The piano-driven “Makin’ Me Look Good Again” really shows off White’s soulful side. You’ll find when listening to this record there’s a noticeable soul influence and White does a great job for the most part blending it with the country sounds. This love ballad gives him opportunity show off his flawless vocals. While he’s not one of the very best vocalists of the genre, he has a genuinely likeable quality about him that will endear him to listeners similar to Josh Turner and Zac Brown. The album’s lead single “It Feels Good” is next. Looking back I’m kind of surprised this upbeat, feel good single didn’t do better at country radio. While the lyrics are nothing to write home about (basically a song about being happy), the song is quite infectious and will stick with you.

This is followed by the sophomore single and biggest hit so far of the album, “Livin’ The Dream.” Much like the previous single it’s not breaking any new ground in the theme department, but it’s agreeable enough to a majority of listeners that it made sense for the label to make it a single. It’s a decent song that helped launch White and his album, but I probably won’t remember this song. “I Need Real” is one of the songs on Spark that tries to dig deeper. It starts out with White singing about small town problems like drugs and birth control, immediately catching my attention. But it doesn’t really delve into these more serious topics like I was hoping and it turns into a song about wanting a real, tangible love. It’s not what I hoped, but it’s solid and I could see it as a potential single for White.

Most of this album features a lot of organic, roots-y instrumentation and on “Back To Free” it doesn’t seem much different. That is until it kicks into the meat of the song and we get the annoying buzzing/beeping sound pulsing in the background. It just smacks of label dabbling because it’s utterly pointless and is only satisfying to some label executive in a suit. It’s distracting and ultimately brings the song down, making it one of the worst on the album. White tries his hand at an island summer song with “Equator.” It’s about heading to an island on the equator and getting away from the cold weather in the winter and it’s something you’ve heard before it you’ve ever listened to Jimmy Buffett. That being said it’s not a bad summer song by any stretch and along the line of Zac Brown Band’s beach songs. It’s fun, carefree and will fit nicely into vacation playlists where it belongs. “Live Some” is another song where White’s likeable vocals elevate above average lyrics. Most of the song consists of lyrics finishing with “some” at the end. It all revolves around how all kinds of things happen to you in life, but you continue to live and experience life. Again it’s simple, yet relatable.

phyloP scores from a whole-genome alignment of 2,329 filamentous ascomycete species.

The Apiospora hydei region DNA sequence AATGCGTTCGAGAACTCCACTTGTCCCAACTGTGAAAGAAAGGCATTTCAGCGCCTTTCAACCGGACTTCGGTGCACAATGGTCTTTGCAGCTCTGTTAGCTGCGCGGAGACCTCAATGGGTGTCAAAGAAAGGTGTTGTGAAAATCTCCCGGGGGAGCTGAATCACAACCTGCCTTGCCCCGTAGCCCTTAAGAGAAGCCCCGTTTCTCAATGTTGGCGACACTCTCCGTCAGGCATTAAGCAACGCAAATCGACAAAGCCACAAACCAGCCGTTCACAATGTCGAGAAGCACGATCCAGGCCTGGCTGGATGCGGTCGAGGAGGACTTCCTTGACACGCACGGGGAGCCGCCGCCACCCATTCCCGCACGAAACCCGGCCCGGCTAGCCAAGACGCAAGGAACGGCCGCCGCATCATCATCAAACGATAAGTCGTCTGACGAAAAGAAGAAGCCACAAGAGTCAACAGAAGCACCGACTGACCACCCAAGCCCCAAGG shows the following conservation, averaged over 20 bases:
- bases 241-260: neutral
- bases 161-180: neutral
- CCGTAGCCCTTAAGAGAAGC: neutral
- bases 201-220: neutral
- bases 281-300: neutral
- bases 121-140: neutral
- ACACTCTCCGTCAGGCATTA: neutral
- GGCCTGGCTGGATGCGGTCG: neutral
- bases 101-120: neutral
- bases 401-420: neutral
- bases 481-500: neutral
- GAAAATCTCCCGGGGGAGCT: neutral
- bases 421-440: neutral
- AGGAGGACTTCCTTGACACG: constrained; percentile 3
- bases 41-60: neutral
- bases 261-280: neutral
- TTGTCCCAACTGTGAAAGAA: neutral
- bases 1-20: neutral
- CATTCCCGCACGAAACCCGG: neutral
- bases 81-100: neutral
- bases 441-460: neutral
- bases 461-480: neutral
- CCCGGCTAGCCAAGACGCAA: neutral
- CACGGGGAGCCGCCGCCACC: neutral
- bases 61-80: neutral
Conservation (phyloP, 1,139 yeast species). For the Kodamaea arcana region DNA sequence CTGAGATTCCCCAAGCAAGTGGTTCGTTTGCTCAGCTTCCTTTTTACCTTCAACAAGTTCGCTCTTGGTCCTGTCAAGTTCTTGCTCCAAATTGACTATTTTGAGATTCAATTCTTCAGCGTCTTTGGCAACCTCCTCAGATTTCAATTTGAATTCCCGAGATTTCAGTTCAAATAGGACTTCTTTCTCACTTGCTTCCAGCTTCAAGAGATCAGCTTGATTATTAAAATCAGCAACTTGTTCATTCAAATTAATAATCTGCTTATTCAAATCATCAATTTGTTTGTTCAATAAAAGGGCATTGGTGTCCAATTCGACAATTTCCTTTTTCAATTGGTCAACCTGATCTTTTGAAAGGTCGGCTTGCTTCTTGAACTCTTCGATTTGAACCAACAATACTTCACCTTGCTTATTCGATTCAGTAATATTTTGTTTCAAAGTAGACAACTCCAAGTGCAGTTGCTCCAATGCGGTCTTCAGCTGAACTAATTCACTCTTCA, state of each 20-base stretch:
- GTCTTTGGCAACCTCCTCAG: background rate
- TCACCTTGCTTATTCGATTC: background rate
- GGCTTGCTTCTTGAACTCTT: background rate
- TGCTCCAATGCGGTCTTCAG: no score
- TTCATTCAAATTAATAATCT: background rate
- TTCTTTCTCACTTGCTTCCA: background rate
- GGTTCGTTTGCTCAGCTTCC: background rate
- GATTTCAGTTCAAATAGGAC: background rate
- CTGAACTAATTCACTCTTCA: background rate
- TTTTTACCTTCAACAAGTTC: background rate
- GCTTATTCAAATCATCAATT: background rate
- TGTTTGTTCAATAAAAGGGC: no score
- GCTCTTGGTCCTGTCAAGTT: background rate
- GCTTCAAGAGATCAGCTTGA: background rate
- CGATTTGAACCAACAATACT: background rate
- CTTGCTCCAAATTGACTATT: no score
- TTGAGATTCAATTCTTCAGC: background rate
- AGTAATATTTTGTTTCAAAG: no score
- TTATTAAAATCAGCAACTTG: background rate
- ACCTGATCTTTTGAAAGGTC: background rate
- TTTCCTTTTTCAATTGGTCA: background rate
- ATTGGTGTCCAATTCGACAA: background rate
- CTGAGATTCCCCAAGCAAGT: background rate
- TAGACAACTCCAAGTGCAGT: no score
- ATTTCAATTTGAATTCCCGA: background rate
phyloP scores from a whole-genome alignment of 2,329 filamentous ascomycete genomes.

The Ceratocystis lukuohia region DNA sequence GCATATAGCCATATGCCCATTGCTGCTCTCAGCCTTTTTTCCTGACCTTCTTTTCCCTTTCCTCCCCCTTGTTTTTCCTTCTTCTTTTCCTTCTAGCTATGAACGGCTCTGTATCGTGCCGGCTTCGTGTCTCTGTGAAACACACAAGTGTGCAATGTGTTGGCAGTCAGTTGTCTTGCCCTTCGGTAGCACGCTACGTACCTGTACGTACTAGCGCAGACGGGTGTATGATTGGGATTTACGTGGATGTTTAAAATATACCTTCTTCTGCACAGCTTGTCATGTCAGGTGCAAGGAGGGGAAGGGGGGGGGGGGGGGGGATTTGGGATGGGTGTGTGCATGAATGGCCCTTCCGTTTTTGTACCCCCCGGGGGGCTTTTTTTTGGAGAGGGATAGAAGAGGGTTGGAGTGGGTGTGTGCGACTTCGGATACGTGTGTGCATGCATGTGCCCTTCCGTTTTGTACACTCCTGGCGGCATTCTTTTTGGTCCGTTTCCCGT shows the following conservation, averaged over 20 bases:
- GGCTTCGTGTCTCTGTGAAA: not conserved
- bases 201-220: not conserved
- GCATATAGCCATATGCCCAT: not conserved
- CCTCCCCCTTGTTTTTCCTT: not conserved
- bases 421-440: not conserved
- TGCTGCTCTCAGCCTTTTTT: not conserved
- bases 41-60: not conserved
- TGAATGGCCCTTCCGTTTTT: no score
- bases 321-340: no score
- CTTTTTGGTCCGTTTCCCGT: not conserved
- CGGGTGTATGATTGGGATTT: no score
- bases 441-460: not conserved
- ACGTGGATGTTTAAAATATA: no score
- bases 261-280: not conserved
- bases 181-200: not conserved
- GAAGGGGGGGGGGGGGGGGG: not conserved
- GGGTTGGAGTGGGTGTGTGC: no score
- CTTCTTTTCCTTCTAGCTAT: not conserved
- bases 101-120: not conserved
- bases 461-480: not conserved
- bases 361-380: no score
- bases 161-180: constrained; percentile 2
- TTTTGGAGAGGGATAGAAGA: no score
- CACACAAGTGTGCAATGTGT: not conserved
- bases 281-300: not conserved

The most serious song on this album is hands down “Waitin’ On The Whiskey To Work.” It’s probably the most important too because it showcases that White can dig deep and isn’t just all about fun and uplifting themes. The song is about a broken-hearted man trying to drink the pain away and continuing drink until the whiskey starts working. A fleeting organ and fine harmonica set the tone of the song perfectly. I would say this is the best track on Spark. “Elvis” is not indeed about the king of rock and roll, but he serves as an example of the point the song makes. It’s about keeping your head down and continuing to work hard towards your goals in life because success isn’t something that comes over night. The only way you’ll get there is putting in the time. With the catchy hook and the country rock production, this is another one I could see being a single. Spark unfortunately goes out with a fizzle with the R&B influenced “Take Me As I Am.” First off the production feels completely out of place after hearing the first 11 songs and seems to be a better fit on Thomas Rhett’s last album. Then the lyrics are your standard, generic love lyrics you find in Nashville pop songs nowadays. I will give it one thing and that it’s catchy. But that’s about the only good I can find in it.

With Spark Drake White delivers an album I think shows he’s a mainstream country artist worth paying attention to, despite a couple of rough spots. The upbeat and organic instrumentation is a real breath of fresh air and brings a sense of authenticity that is lacking from the mainstream scene. White’s vocals are deep, infectious and is something that will leave a lasting impression on the listener. Spark in a way reminds me of a lot of Zac Brown Band’s major label debut album The Foundation, which like White’s album wasn’t perfect, but it established the sound of the band and made them into a recognizable name in the genre. This doesn’t represent the best we’re going to get from White, but it gives us an idea of who he is and his sound. Spark is a pretty solid foundation for Drake White to build upon and I look forward to what he delivers on his next album.

Grade: 7/10

(I also have to give kudos to the artist of the album cover, which is fantastic. Probably one of the best album covers I’ve seen this year.)

Review – Tucker Beathard’s “Rock On”

Tucker Beathard Rock On